By various (DC Comics/ Titan Books edition)
It looks like I’m just destined to be wrong. Do you remember flared jeans, or even bell-bottoms? From which time? As the 1970s gasped to a close I said that we’d never see those again. Horribly, tragically, I was wrong.
I was seven when the Batman TV show first aired, and I loved it. By the time I was nine I had learned the word ‘travesty’ and loathed the show with a passion. When it was all over and the ‘Camp’ fallout had faded from my beloved comics, giving way to the likes of Frank Robbins, Denny O’Neil and the iconoclastic Neal Adams, I was in seventh heaven and praised pantheons of deities that I should never see ‘Batmania’ again. I was, of course, doubly wrong.
The Caped Crusader reconquered the world in 1989 and only the increasing imbecility of the movie sequels stopped that particular juggernaut. Now there’s a new film (and not half-bad – though that’s beside the point) and my letterbox is crammed with an absolute boatload of Bat Product.
This Titan Books edition reprints not only the adaptation of the film, creditably handled by Scott Beatty on script with Kilian Plunkett and Serge LaPointe illustrating, but also a well-considered selection of thematically similar stories. The lead feature is an intensely readable reworking of the myth, so much so that I was able, for once, to stifle the small, shrill and incessant comic-fan voice that always screams “why do they keep mucking about with this?”, and “why isn’t the comic version good enough for those movie morons?”
I do, however, still question the modern hang-up with having to start from origins stories at all. Was Star Wars: A New Hope a flop because we didn’t know how Darth Vader got Laryngitis? Which Bond movie tells us how he got to be so mean and sardonic? Why can’t film-makers assume that an audience can deduce motivation without a brand-spanking new road-map every time? Although to be painfully honest, most modern comics writers seem infected with this bug too…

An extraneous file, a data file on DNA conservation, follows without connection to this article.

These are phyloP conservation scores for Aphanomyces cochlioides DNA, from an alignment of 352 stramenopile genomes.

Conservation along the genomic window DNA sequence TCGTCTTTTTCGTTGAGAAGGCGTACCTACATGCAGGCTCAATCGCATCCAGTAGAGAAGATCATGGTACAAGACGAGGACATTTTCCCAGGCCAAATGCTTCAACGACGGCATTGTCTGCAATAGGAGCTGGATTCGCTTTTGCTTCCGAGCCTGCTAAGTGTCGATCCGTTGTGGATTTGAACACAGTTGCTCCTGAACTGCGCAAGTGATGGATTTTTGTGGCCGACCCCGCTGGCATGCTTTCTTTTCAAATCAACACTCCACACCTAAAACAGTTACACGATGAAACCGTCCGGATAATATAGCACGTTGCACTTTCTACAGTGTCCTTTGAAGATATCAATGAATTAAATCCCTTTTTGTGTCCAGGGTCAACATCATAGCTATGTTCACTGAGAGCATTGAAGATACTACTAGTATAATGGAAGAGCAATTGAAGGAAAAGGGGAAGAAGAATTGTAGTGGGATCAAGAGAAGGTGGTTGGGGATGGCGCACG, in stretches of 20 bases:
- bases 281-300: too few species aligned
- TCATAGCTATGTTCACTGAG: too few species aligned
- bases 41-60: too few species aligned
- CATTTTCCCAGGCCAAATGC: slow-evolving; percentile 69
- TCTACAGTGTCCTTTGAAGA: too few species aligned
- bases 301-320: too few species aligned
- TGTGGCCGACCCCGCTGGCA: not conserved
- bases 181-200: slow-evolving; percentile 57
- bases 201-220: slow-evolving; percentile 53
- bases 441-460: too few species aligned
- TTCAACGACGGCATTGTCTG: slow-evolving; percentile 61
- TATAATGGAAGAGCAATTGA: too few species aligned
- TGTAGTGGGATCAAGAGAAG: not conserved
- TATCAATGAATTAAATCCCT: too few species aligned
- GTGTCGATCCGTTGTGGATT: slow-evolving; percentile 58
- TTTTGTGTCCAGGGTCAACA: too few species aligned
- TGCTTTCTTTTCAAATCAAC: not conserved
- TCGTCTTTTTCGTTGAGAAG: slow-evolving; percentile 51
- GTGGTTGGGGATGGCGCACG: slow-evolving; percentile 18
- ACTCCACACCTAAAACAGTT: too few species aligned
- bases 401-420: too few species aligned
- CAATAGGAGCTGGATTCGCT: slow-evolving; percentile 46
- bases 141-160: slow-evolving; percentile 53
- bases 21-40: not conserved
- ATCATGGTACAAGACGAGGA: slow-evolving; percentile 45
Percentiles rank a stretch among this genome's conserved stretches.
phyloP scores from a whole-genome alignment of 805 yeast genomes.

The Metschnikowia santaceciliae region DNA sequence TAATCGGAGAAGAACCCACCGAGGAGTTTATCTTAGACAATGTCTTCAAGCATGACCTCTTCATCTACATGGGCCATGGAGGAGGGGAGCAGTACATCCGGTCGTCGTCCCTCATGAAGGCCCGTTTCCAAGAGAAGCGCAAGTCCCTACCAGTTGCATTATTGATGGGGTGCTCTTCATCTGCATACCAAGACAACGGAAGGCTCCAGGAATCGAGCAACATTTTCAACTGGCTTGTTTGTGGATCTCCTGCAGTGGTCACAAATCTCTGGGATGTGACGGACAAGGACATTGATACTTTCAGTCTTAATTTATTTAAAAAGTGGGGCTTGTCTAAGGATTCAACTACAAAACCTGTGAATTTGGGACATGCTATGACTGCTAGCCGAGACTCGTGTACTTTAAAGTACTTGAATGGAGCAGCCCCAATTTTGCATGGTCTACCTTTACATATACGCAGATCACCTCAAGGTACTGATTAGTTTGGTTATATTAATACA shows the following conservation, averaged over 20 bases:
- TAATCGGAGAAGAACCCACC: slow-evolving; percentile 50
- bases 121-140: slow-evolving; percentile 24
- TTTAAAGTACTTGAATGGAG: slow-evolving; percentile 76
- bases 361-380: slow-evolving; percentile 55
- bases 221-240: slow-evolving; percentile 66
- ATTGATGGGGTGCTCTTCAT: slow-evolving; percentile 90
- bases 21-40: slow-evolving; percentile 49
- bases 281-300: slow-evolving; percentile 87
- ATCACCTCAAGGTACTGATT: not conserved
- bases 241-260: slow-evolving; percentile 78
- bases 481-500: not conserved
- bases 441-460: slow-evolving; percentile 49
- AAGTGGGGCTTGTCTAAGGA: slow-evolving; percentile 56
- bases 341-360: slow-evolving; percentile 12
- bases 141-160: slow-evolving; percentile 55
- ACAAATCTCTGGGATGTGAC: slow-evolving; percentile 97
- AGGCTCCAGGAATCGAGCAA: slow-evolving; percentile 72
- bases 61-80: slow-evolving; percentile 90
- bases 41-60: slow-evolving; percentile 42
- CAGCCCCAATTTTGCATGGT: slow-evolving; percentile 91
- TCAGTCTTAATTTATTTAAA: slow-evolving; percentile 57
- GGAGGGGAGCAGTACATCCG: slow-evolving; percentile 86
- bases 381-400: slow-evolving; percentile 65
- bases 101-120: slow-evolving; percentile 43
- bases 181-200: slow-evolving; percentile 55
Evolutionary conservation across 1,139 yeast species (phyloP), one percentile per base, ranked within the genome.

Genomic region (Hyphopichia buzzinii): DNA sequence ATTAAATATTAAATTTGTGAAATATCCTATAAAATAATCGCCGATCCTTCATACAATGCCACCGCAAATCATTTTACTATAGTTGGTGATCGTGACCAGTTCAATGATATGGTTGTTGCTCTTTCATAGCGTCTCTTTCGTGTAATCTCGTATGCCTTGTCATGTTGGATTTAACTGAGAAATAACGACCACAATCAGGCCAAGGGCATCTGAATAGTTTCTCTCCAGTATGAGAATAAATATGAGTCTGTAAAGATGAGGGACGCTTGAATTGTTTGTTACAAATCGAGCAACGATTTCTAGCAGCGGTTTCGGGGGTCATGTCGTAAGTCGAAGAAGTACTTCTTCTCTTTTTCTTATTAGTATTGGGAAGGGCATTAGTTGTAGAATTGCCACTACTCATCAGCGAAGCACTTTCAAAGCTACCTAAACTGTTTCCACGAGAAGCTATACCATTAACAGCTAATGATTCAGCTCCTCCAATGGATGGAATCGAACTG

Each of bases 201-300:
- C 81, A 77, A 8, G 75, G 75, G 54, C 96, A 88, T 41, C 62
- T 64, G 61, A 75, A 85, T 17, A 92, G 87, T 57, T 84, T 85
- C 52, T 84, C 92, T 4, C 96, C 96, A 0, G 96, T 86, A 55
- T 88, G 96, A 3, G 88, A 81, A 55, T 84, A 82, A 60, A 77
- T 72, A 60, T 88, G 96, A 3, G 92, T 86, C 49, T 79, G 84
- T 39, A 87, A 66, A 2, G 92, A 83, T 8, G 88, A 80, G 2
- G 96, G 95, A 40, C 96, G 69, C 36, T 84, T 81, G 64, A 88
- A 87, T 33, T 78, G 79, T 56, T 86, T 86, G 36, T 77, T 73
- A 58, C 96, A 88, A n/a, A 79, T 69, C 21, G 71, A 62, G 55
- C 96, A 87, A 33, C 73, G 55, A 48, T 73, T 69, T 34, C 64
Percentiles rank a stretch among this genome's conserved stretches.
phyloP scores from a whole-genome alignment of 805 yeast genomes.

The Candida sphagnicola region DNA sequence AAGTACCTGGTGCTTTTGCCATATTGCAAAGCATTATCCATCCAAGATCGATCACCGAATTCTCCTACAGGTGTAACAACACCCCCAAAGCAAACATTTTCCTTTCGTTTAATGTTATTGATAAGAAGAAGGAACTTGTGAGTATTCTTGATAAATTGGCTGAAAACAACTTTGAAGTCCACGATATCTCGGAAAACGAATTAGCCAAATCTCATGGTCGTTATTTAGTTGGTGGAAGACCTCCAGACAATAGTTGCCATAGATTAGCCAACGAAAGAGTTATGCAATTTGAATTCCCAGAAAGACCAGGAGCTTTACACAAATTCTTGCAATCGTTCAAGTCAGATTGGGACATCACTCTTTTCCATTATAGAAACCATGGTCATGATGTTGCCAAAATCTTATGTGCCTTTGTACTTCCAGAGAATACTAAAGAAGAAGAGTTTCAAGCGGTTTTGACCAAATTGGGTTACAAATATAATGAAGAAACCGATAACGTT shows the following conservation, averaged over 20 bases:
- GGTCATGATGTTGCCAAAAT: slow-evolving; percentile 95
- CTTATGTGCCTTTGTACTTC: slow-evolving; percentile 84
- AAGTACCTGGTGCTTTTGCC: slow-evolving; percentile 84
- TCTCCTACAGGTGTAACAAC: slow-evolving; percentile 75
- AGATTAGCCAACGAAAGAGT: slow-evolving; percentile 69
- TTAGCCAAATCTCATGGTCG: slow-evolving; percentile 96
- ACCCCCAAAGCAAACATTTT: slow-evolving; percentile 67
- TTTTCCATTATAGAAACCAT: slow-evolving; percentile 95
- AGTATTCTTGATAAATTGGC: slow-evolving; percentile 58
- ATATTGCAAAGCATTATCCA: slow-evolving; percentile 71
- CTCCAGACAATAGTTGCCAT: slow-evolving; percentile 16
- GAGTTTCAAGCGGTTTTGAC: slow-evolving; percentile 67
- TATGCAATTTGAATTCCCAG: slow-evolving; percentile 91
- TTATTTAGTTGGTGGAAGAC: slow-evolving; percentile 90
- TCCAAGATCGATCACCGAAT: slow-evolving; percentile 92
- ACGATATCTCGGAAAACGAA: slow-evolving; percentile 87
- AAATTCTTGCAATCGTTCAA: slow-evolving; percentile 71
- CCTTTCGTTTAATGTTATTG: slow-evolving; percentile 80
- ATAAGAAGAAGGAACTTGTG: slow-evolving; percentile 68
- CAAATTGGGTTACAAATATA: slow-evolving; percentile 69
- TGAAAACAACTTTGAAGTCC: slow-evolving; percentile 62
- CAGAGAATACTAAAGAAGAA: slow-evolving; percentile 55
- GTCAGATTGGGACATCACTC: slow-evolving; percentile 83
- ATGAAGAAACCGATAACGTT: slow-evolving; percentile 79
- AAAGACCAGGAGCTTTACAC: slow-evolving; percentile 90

Could it be that it’s simply a cheap way of adding weight to the villain du jour, who can then become a Motivating Force in the Birth of the Hero? Said baddies this time out are the Scarecrow and Ra’s Al Ghul, but I’m not going to speak anymore about the cinema or plot. Chances are most Batman fans will like this film and I’m never keen on giving away endings for enjoyable experiences. My job is to blather, and in extreme cases, warn.
The next chapter reprints “The Man Who Falls” by the aforementioned Denny O’Neil and veteran Bat-artist Dick Giordano (from Secret Origins of the World’s Greatest Heroes) a skilful and engaging comics retooling of the legend that accompanied the mania of the 1989 Movie. Hard on its heels comes one of the better stories of recent years, “Air Time” by Greg Rucka, Rick Burchett and Rodney Ramos from Detective Comics #757, 2001. It’s a taut, countdown thriller that in many ways presages the style adopted for the wonderful procedural series Gotham Central.
“Reasons” (Batman #604, 2002) by Ed Brubaker and Scott McDaniel, revisits Batman’s origins in a tale that seeks to redefine his relationship to the Catwoman, and the volume concludes with the brilliant “Urban Legend” from Batman: Legends of the Dark Knight #168. In a grim and unsettling tale of frailties Tom Fowler illustrates a wickedly sharp Bill Willingham script stuffed with the dark humour and skewed sensibilities that make Fables such a joy for grown-ups.
This is a pretty decent package for any casual reader that the film might send our way, with a strong thematic underpinning. In an era of DVDs and rapid home release, I’m increasingly unsure of the merit of comic adaptations, but if you are into such things it’s probably best they’re done well, if at all.
© 2005 DC Comics. All Rights Reserved.